I wasn’t planning on writing this up, since I saw the second of its two performances at the Suspense Festival, but since they announced before the show that it is at the start of a tour … I will go ahead and throw my two cents in. I mean, I am (as a reviewer) a specialist in both puppetry and (to a lesser extent) opera … who better to provide an opinion?
Let’s be honest, although it was billed as “a monstrous chamber opera,” I did NOT take this seriously and thought it was a metaphor for an intimate show with a grotesque topic. No, I was quite wrong: Tarrare is very much an opera, performed with Bunraku-esque puppets, and sung by real live humans right there on stage (with a violinist and pianist providing accompaniment). I was not expecting singing, and I was not expecting it to go for 1:45 (with a 20 minute interval). And, while I was expecting Tararre (the puppet) to eat a bunch of strange things, I was not expecting him to choke them down like a cat hawking up a hairball, or, indeed, for him to vomit them back up again. This show was hard on the stomach.
Still, this unusual story, of am 18th century French man who was an sideshow attraction and spy, was an excellent choice for this format; no real actor could manage the feats Tarrare drew notoriety for, and the availability of actors with detachable ribcages and debilitating medical conditions is not as strong as one might expect even in London. So while Tarrare is being tortured in a (?) Prussian jail, we get to see him shit out the evidence (“He’s shitting/He’s shitting” definitely an opera lyric for the bucket list); and when he is with his sideshow friends, we get to hear two fantastic duets for conjoined twins (also a bucket list item in the opera world), which made me think that perhaps Geek Love might be a good choice for this group to take on next. Creatures in jars that can become singing and dancing parts of the cast is the kind of thing you’d expect only in puppetry; lead characters eating and vomiting up cats likewise benefitted from not being done by fleshly actors.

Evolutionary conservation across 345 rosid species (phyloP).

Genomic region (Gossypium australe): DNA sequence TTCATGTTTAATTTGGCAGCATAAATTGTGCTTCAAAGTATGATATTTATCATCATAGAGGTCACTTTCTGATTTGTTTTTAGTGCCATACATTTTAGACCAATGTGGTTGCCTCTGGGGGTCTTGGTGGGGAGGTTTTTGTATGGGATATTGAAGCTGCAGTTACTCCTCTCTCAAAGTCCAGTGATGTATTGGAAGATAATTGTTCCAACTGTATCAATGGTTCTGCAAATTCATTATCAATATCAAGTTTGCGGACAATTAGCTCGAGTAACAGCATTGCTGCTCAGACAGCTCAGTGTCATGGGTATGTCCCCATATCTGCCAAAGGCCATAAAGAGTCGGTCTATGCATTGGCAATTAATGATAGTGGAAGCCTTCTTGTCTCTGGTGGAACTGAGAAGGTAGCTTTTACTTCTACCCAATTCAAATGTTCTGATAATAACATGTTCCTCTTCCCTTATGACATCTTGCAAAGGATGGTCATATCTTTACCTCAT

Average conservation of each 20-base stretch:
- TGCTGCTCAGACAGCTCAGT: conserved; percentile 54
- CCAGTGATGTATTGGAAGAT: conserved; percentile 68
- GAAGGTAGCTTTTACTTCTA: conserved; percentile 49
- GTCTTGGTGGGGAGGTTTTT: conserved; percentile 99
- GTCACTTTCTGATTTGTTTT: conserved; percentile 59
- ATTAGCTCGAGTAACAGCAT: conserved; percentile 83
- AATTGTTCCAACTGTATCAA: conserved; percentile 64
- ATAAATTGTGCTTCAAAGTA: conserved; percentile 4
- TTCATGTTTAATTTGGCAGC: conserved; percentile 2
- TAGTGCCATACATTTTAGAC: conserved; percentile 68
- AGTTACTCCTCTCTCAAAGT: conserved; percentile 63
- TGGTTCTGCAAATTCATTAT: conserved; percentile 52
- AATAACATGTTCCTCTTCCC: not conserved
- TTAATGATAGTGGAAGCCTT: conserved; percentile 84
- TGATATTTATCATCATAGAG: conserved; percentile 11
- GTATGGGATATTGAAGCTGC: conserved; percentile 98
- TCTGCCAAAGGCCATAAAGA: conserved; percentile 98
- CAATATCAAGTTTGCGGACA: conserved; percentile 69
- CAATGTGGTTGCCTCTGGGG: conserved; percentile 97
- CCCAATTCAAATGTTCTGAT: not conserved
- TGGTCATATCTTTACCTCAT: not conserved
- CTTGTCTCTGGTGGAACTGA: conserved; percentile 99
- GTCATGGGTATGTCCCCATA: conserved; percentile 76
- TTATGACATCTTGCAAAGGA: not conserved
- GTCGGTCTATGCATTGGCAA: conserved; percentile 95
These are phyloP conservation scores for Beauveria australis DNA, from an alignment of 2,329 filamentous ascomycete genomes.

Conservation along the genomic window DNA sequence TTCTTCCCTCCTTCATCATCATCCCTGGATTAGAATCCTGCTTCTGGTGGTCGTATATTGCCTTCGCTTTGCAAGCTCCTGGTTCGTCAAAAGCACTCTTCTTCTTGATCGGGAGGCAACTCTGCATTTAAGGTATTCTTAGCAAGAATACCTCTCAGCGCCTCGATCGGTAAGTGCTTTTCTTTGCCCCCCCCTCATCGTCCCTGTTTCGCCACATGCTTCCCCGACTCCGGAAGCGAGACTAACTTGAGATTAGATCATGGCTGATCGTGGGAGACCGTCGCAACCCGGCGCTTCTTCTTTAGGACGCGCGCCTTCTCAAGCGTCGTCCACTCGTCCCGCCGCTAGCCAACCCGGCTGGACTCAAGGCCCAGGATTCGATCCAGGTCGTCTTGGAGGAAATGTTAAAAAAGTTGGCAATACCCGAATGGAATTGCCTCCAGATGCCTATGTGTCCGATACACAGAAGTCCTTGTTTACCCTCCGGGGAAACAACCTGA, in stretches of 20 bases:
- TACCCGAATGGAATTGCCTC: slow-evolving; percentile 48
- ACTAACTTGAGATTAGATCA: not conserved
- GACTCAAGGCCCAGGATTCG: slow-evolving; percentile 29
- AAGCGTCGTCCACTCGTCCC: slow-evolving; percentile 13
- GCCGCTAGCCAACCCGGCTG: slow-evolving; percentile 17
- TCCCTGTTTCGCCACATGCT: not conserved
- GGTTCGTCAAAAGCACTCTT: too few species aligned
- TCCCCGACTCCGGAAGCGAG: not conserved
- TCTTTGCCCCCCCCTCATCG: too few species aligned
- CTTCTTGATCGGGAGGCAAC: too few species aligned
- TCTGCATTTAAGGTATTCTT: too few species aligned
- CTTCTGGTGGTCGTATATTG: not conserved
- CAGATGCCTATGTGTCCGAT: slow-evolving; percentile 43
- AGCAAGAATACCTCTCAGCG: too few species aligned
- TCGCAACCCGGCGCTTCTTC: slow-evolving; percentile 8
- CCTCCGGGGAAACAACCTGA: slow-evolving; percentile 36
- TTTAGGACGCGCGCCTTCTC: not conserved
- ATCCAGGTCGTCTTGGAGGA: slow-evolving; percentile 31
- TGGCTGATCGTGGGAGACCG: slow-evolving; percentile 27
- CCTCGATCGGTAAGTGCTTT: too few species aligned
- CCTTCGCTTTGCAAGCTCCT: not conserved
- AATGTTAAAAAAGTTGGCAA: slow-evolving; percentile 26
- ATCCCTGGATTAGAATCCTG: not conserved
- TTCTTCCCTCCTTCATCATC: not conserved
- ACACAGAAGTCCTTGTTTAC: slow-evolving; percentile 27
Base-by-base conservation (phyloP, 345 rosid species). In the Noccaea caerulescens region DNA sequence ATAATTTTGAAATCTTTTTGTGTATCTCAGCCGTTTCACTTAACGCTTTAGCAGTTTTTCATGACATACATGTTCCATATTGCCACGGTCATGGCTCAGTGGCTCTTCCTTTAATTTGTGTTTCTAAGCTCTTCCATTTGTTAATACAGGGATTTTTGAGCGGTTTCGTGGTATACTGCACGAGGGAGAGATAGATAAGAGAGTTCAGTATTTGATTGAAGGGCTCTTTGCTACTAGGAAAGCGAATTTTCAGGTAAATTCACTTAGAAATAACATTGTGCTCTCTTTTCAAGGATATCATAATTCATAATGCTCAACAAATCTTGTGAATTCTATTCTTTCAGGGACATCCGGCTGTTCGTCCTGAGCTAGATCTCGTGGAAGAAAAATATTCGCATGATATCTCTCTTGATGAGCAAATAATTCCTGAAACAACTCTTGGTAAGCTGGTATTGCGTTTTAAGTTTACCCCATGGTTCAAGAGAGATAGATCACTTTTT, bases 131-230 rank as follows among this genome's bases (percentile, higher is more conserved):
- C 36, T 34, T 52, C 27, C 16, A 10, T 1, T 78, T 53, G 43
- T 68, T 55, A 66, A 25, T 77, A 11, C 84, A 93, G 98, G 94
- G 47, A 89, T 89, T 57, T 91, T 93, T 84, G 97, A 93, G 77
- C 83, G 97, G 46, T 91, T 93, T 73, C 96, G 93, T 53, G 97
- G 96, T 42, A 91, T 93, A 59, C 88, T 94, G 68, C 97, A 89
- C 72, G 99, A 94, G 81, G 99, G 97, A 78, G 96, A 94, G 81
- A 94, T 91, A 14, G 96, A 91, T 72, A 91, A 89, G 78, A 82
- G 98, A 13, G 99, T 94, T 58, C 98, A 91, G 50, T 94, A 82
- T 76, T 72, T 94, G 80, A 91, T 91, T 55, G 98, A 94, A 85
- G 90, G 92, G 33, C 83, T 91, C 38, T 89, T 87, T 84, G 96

Musically, I found this actually quite digestible, with interesting falsetto singing from the two men (Daniel Harlock and Michael Longden) that didn’t quite hit the countertenor level of quality but which was still very serviceable, despite starting out a bit unintelligible: I wished for supertitles or a printed lyrics sheet.
But, you know, how was it as a PUPPET show? For me, despite the occasionally irritating sightlines (even from row 5, which unlike row 2 was elevated), the puppet movement was flawless: even the elongation and retraction of the necks of the twins had its own logic, and the shuffling of the fat baby puppet was utterly engrossing. Meanwhile the artistry of the puppets and various puppet bits was high quality and had a very finished, thought-out look to it; we were not fixed too strongly in history but were locked right in to humans with emotions that, in fact, transcended their highly limited physical forms – captured well in their faces, words and bodies.
Although my suspicion is that Tarrare the Freak will actually be continuing its evolution as it starts its tour, it is well worth seeing even in its current form. I’m glad I made the effort and I hope it does well as it reaches more audiences.
(This review is for a performance that took place on Tuesday, November 3rd, 2015 at the Suspense Festival in London.)